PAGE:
Tuesday, October 23, 2012

To Proficiency and Beyond!!!

I decided that this is my new motto - To Proficiency and Beyond!!!  

In fact, maybe I'll have to consider changing my blog name to "To Proficiency and Beyond".

Why? Because this year, more than any other year in my teaching career, I thoroughly scrutinize my lesson plans to assure that the activities I offer are those geared toward helping my students become proficient in the language.  Doing things like I used to, simply because that's how I always did it in the past, doesn't stand up against the scrutiny of the question, "Does this help the students to acquire the language?"

Through my intensive reading on how students acquire a language, and through my own personal experience of when I learned Spanish, and also how my students are progressing in my classes, it has become crystal clear that some activities I used to do, did nothing more than act as a vacuum, sucking up precious minutes of class time. 

I still catch myself at times planning an activity for class that is based more on the "fun factor" than on acquiring the language.  That's when I have to Stop, Review my Goals for my Students, and re-evaluate and make necessary adjustments to keep proficiency as the target.

Please don't interpret the previous statements to mean that teaching with TPRS isn't fun.  That would be a definite misunderstanding. Teaching with TPRS and CI has brought a breath of fresh air into my teaching because it involves the students.  It draws them into the story with their creative ideas for the story development, through acting, through class responses during storytelling, using their artistic skills, and a whole list of other ways.  There are days that I look at the lesson plans I made on the weekend and find myself looking forward to sharing a story with a class to see how they make it their own through their contributions.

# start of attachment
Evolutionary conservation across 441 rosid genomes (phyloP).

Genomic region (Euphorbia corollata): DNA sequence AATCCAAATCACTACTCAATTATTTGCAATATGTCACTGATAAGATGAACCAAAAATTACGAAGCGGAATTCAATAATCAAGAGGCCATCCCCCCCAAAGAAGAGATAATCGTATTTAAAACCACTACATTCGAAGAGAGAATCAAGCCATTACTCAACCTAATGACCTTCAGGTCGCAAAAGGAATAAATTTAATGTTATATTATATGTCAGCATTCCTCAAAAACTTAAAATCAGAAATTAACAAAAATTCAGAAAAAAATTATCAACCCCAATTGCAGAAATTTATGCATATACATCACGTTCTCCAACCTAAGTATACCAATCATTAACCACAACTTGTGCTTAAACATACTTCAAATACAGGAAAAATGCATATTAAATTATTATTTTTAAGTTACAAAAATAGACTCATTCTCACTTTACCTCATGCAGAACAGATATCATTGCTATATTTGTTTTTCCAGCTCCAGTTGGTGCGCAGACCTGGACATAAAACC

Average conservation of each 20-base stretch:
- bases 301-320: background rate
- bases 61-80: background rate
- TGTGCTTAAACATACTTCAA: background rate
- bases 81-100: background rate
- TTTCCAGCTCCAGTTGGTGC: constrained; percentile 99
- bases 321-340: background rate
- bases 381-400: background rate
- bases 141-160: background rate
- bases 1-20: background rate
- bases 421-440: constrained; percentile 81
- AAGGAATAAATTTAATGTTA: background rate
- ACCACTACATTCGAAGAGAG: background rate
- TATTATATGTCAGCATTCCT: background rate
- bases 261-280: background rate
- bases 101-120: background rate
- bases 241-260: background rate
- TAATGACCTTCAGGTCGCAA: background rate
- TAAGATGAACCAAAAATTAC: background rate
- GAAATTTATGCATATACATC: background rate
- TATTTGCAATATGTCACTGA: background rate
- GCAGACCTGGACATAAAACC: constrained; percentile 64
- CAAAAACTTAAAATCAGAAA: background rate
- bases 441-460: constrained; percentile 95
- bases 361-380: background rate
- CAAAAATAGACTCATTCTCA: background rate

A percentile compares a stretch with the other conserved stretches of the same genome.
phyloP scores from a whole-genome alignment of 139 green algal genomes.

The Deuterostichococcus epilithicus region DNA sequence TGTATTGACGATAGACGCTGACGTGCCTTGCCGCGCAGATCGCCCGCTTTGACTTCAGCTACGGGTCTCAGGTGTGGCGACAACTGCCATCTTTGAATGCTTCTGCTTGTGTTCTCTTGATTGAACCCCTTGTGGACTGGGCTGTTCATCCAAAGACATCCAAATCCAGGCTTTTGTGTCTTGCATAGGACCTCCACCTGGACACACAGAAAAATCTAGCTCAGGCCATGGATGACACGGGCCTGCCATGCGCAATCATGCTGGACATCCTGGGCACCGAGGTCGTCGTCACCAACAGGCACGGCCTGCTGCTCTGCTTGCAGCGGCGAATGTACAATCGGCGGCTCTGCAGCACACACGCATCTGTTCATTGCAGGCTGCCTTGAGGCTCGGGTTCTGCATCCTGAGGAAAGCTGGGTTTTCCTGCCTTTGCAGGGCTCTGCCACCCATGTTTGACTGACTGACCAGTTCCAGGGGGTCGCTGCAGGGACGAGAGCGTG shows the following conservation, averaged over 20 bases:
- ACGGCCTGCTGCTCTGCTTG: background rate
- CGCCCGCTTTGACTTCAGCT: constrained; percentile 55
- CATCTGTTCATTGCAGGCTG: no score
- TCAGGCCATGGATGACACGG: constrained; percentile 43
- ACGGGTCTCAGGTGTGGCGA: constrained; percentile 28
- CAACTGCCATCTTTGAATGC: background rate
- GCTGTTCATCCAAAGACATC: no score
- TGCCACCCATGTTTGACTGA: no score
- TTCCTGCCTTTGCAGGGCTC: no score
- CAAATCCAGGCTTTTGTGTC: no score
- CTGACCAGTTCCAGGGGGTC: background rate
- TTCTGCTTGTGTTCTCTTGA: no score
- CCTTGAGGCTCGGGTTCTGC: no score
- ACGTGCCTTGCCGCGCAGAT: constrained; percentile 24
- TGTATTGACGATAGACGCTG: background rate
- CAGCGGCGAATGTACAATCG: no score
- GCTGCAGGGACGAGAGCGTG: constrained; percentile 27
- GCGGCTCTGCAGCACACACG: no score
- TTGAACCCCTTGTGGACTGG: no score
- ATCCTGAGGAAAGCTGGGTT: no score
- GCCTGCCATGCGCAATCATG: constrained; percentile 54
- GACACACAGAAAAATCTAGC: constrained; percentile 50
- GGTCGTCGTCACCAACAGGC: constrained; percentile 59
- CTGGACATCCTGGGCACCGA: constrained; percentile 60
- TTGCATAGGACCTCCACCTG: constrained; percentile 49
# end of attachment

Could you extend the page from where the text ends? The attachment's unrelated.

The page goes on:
"Fun" has a new meaning.  

"Fun" is reading a chapter with the students in the mini-novel and students, that would have struggled in the traditional setting, volunteer to summarize what happened in that chapter.  
"Fun" is hearing a learning-support student say, "Hey, I think I'm getting this." (which I heard today and it made me smile). 
"Fun" is reading the students' endings to a story that they wrote without dictionaries.  
"Fun" is when I ask a series of questions to a students in Spanish, and they answer, whether in single words or full sentences without hesitation, and I point out to them that their comprehension of my questions was "spot on". 
"Fun" is when students say "awwww" when I end an activity such as creating more details about a person or describing, in Spanish, their classmates' sketches that I share w/ the use of the document camera.
"Fun" is hearing from students that graduated and say they're enjoying their college level Spanish classes and are considering minoring in Spanish.

The groundwork and formula for that fun always lies in providing CCI (Compelling Comprehensible Input) for the students.  It's not always an easy road, and certainly not without many mistakes on my part, made along the way.  It is a journey that demands a sincere commitment from me, every day, every class, personalized for every student.  It's not about me; it's all about them, and all about getting them "To Proficiency and Beyond!!!" 

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